(noun) A thing with distinct and independent existence.
(mass noun) Existence, being.
Wayne McGregor‘s whole body of choreographic work could arguably be conceived of as an entity — a living catalogue of thrilling movement possibilities realised thanks to the multi award-winning dance-maker’s enduring fascination with art and science.
Entity epitomises McGregor’s experimental metascience: it is a creation examining how we create. First performed in 2008 by Wayne McGregor’s Random Dance (now Company Wayne McGregor), the piece engages nine performers in a danced investigation of movement exploring the intersection of creativity and cognitive neuroscience.
Bodies, lights, technology and film collide in this riveting voyage of discovery through a sensational soundscape created by Coldplay and Massive Attack collaborator Jon Hopkins and composer Joby Talbot. Quite simply, Entity is awesome experienced live.
The choreography — devised by McGregor in collaboration with the dancers — oozes organic intent. Every single gesture is seamlessly integrated so that it lucidly follows on from the one before. This sophisticated movement flow means layered patterns of action are driven on in the triggering manner of nerve impulses. Changes in dynamics are absorbed into both individual bodies and the performance in its entirety so that each rippling wave of new movement ideas blends with the motion, impressions and images already established.
Repeatedly, the dancers embody their movements in a way that suggests their visceral physical action is all they are. Yet, at other times, they appear to take mindful ownership of their bodies. In those moments, the dancers seem to test out new ways of arranging their limbs and navigating their way through space for the very first time.
This inquisitive probing of physical intelligence in movement is only viable as an endeavour because the Company is completely rooted in classical technique pushed to the absolute extreme. In Entity, McGregor’s attempt to appreciate, comprehend and actualise the elusive mind-body connection in dance owes its clarity to the control that classical ballet affords a dancer. Freed from the formulaic conventions of the traditional discipline, his choreographic approach allows dancers to surpass their own limits, deconstructing and re-imagining familiar steps and shapes. Clad in brief shorts and tank tops to best display their sheer physicality, the bodies onstage in Entity take risks. They explore their untapped potential and feed off of the excitement of new possibilities alluded to by the gambles those around them take with their movement decisions.
Throughout, the dancers dance alone, in duets, in groups, all together. Sometimes they are segregated by gender but, ultimately, gender appears to be irrelevant to what is danced by whom. Men pair off to dance together, lifting and supporting each other, before dancing with women. Then there may be several couples dancing — sometimes in unison all doing the same, sometimes not. The sensuality of the movement remains the same, whoever is involved, and there is always a sense of interconnectivity, relatedness, unity.
The question as to whether there is more that makes us the same than there is that makes us different, or whether there is more that makes us different than makes us the same seems to be touched upon in Entity. We all have bodies and we all have minds. Nonetheless, we are all different so these elements (if they are indeed separate entities) must combine in different ways. This idea is introduced through the very act of exploring movement possibilities but also through the innovative music and design features.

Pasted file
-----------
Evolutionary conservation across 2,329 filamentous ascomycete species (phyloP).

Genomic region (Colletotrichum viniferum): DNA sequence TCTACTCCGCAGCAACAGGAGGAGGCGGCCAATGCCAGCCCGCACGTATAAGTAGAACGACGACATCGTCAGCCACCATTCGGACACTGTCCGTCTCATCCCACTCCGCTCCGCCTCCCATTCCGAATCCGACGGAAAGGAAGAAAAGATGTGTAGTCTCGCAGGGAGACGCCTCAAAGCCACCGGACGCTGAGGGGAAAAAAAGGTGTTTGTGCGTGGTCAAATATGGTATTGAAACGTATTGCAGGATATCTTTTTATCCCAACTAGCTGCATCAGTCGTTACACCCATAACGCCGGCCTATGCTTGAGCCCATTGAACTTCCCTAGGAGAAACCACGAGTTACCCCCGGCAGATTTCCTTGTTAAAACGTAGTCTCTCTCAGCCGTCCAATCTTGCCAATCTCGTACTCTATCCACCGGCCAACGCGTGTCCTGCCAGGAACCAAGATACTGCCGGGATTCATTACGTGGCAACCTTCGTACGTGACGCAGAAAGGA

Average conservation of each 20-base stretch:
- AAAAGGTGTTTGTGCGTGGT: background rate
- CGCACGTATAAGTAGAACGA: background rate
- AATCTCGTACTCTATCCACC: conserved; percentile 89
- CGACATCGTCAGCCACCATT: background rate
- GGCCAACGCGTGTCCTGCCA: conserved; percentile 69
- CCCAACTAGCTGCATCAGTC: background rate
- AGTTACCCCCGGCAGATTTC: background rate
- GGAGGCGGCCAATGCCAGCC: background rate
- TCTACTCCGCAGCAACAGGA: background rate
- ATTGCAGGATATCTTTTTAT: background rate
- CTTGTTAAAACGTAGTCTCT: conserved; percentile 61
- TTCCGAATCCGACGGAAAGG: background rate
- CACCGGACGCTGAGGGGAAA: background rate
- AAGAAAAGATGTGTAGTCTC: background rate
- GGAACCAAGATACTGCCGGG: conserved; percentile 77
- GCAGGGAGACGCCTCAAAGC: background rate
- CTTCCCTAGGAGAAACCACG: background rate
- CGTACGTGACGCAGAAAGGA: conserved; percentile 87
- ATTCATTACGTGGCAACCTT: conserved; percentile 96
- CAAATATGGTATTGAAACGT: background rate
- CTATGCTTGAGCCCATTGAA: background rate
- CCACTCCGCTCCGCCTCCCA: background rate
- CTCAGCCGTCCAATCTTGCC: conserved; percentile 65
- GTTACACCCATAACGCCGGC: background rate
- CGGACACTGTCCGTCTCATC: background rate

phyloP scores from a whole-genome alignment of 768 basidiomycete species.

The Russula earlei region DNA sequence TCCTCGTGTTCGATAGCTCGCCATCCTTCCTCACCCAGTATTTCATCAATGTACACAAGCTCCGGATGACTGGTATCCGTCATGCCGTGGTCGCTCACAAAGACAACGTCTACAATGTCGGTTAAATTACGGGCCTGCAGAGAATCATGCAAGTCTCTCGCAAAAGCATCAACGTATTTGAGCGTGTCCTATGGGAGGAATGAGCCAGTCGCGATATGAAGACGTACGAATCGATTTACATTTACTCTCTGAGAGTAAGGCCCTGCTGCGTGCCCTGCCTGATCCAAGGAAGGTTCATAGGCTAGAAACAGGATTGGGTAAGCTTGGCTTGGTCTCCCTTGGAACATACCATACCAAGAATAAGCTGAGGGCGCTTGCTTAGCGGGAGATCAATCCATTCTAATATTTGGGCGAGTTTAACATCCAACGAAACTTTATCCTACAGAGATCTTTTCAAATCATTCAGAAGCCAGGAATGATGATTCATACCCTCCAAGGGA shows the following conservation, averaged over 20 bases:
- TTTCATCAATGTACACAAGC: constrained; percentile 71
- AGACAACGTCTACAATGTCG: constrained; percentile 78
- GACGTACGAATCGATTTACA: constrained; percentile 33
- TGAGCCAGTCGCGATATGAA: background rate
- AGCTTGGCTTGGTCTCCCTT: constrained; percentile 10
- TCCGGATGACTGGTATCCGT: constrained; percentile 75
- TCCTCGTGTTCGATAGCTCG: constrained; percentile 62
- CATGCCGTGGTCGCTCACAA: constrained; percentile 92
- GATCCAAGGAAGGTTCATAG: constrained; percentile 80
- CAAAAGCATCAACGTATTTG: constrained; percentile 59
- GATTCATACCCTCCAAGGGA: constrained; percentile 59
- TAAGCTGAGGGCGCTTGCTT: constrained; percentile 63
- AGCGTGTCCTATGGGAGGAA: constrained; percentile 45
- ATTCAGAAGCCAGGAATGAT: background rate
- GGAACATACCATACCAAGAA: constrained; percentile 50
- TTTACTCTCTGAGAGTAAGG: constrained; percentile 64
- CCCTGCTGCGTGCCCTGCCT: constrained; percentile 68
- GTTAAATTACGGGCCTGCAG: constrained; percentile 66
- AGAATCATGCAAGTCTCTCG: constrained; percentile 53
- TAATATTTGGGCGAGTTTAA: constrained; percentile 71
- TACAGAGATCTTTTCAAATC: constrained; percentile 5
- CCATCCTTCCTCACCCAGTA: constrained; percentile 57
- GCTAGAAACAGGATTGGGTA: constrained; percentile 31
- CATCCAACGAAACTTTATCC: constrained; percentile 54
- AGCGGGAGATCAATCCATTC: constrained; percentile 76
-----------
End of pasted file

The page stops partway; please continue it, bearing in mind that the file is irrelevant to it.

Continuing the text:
The first score (Talbot’s) is distinctive yet still merges into the second (Hopkins’). Layered edgy rhythms from the initial contemporary music segment build into a pounding electronica composition. The latter score is different but echoes of that which came before are present as a result of the intense, deeply rhythmic structure.
Similarly, the impressive film projections explore notions of connectivity — specifically those between the body (the natural, the instinctive) and mind (rationality, science). There is footage of mathematical equations; blobs that might be strands of DNA being scrutinised beneath a microscope and shots showing bodies being caressed. In my mind, these evoke suggestions of individual differences and convey a meeting of nature and science.
As a study in movement, Entity is totally open to interpretation (indeed, any dance work is — even those which allude to a particular narrative). I perceived moments of confrontation countered by phases of cooperation; lavish indulgence in no holds barred movement juxtaposed against more reserved and intimate shifts of the body; explosive action contrasted with stillness. There were times when I inferred complete candour in the dancers’ corporeal activity – they were just doing what came naturally, responding to the beat of their own hearts. These made me reflect upon notions of instinct and subconscious. There were other times when I was intrigued by (and could relate to!) the dancers’ apparent amazement at, and conscious respect for, their comrades’ movement. The feeling that the beings personified in Entity are all eternally being inspired by each other certainly remains with me.
Dancers: Catarina Carvalho, Travis Clausen-Knight, Alvaro Dule, Louis McMiller, Daniela Neugebauer, James Pett, Fukiko Takase, Po-Lin Tung and Jessica Wright.
Learn more about Company Wayne McGregor by visiting the company’s website.
For upcoming performances at Laban Theatre, visit the venue’s website.
Georgina Butler is a journalist, a dance writer and a dance teacher who specialises in teaching classical ballet. She previews and reviews productions, writes features and interviews people from the world of dance.